Middle Eastern

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“Listen up, Netanya baby! We’re gonna throw down the mother of all shows tonight . . . Yeah, open up that hook, table ten, set ’em free . . . there you go!”

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“For Oz’s fans and liberal Zionist fiction readers Judas is a required text whose writing is its own reward.”

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Is a proclivity to violence and vengeance a gender and/or regional trait? Are the minds of men more than women and/or rural folk more than city dwellers predisposed to violent acts of revenge?

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Moroccan writer Tahar Ben Jelloun is an award-winning internationally bestselling author who has been regularly shortlisted for the Nobel Prize, among others.

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"If reading about smoking hashish were half as interesting as doing it, this novel would be brilliant."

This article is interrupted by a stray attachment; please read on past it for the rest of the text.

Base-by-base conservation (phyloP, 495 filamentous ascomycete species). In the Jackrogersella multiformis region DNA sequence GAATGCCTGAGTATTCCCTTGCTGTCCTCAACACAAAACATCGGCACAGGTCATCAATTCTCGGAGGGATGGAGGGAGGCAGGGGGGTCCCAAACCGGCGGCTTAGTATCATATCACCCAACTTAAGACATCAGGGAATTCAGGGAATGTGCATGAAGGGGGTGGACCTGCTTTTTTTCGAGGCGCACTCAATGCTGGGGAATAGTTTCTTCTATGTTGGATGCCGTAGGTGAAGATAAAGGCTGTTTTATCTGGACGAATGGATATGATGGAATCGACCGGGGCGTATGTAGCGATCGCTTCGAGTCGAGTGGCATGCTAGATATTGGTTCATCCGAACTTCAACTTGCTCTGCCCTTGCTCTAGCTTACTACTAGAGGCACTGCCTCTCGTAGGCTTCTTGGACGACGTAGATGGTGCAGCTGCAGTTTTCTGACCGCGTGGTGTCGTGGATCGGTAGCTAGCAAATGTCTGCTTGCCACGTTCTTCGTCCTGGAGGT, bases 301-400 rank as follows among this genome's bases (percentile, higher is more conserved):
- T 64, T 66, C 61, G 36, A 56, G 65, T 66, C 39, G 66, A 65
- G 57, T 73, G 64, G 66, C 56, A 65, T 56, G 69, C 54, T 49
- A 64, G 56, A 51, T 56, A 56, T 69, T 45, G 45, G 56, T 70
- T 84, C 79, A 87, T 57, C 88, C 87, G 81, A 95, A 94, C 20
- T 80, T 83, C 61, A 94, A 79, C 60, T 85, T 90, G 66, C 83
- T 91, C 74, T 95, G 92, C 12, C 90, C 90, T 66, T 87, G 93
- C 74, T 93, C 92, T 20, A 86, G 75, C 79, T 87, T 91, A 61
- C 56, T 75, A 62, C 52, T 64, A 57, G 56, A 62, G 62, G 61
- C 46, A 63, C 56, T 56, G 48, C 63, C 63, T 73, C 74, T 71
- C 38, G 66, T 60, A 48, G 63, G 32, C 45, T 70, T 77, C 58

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On a routine visit to Belgium to buy 20 million pounds of wheat, a Moroccan government official finds his trousers have disappeared.

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At first glance, The Angels Die is a straightforward story about a young man afflicted by crippling poverty who finds meaning in his wretched life through boxing.

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A decade ago Israeli novelist A. B. Yehoshua caused a public brouhaha that highlighted a hitherto overlooked fault line in Israeli-diaspora relations.

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On the evidence of A Room (Kheder in Hebrew), the second of its author’s four fiction books and the first to be translated into English, Youval Shimoni is a writer’s writer whose

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“. . . an engaging, rewarding, and sometimes lyrical search for a lost time.”

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“We Are All Equally Far from Love is not a book to be picked up and put down.

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“Always Coca-Cola’s best moments illustrate the fault-line between tradition and modernity . . .

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“. . . the entire poetic oeuvre of Israeli poet, feminist, and peace activist Dahlia Ravikovitch . . .”